A Park for Everyone Offers a ‘Vision of What California Might Be’ 

In Praise of Whittier Narrows Recreation Area, an L.A. Gem That Contains Multitudes

It was tricky to get out of the house while the state was under the latest stay-at-home order, much less to find public places that offered both ample social distance and community. But I managed to do both at a park 10 miles east of Downtown L.A.

I wish our entire state was as broad-minded as the Whittier Narrows Recreation Area. The nearly 1,500-acre park, spanning both sides of the 60 Freeway in the city of South El Monte, isn’t just one of L.A. County’s largest and most popular parks. It’s …

Nature Needs Greater Diversity—In Its Human Visitors

Drawing More Non-Whites Into Parks and Natural Areas Requires Changes in Access, Staffing, Recruitment—and Narratives

“Is nature only for white people?” was the deliberately provocative query that framed a Zócalo/Natural History Museum of Los Angeles County panel discussion. It was quickly dispensed with by the …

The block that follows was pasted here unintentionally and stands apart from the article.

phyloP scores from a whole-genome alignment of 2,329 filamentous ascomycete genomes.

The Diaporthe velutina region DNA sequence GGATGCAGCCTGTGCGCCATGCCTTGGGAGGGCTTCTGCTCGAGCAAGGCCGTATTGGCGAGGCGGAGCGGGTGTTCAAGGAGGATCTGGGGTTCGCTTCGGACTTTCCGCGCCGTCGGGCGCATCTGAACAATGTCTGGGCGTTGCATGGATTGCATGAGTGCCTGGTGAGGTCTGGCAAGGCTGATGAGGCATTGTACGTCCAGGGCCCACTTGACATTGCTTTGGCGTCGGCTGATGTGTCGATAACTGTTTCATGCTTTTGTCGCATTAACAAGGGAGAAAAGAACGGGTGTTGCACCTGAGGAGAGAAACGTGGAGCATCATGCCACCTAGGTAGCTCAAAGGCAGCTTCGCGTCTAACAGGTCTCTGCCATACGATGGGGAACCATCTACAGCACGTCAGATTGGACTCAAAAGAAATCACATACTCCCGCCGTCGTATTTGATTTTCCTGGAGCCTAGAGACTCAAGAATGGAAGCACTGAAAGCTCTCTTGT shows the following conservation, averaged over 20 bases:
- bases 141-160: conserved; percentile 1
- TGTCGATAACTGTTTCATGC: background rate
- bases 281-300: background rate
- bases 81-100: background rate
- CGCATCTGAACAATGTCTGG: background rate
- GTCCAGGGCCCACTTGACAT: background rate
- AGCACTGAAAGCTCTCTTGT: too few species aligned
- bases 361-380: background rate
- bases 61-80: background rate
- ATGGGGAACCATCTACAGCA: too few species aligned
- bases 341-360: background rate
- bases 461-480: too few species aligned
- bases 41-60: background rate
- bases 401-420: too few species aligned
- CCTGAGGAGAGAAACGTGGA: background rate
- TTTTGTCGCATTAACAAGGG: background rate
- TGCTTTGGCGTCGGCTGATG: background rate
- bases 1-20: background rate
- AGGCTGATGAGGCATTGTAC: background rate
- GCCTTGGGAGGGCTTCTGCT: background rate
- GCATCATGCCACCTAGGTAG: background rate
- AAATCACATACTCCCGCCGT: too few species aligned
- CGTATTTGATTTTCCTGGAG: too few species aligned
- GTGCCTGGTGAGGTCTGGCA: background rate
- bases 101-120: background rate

Why Americans Invented the RV

In 1915, New Creature Comforts Created by Technology Merged with the Back to Nature Movement

On August 21, 1915, the Conklin family departed Huntington, New York on a cross-country camping trip in a vehicle called the “Gypsy Van.” Visually arresting and cleverly designed, the …

With Rushmore, the Charm Is in the Details

The Quirky Style of Wes Anderson’s Breakout Film Still Draws a Fashionable Crowd

Upon its release in 1998, the indie comedy Rushmore cemented both director Wes Anderson’s reputation and co-star Bill Murray’s renaissance as patron saint of droll, sad-eyed, middle-aged men in crisis. …

The Enduring Barbershop Keeps It Real—and Real Funny

One of the First Comedy Classics of the 21st Century Found Plenty of Fans for a Friday Night Screening

Everyone in the audience, it seemed, had seen the movie before. But that didn’t mean the crowd arrayed on the lawn at LA Plaza de Cultura y Artes in downtown …

The Epic Effort to Map the West

A Brilliant Geographer and Famous Photographer Teamed Up to Tackle the Nearly Impossible Task of Surveying 19th-Century California

We’ll start in the 1840s, when Western North America was almost wholly empty of European-Americans. To prepare the land for settlement, the United States government sent teams of explorers into …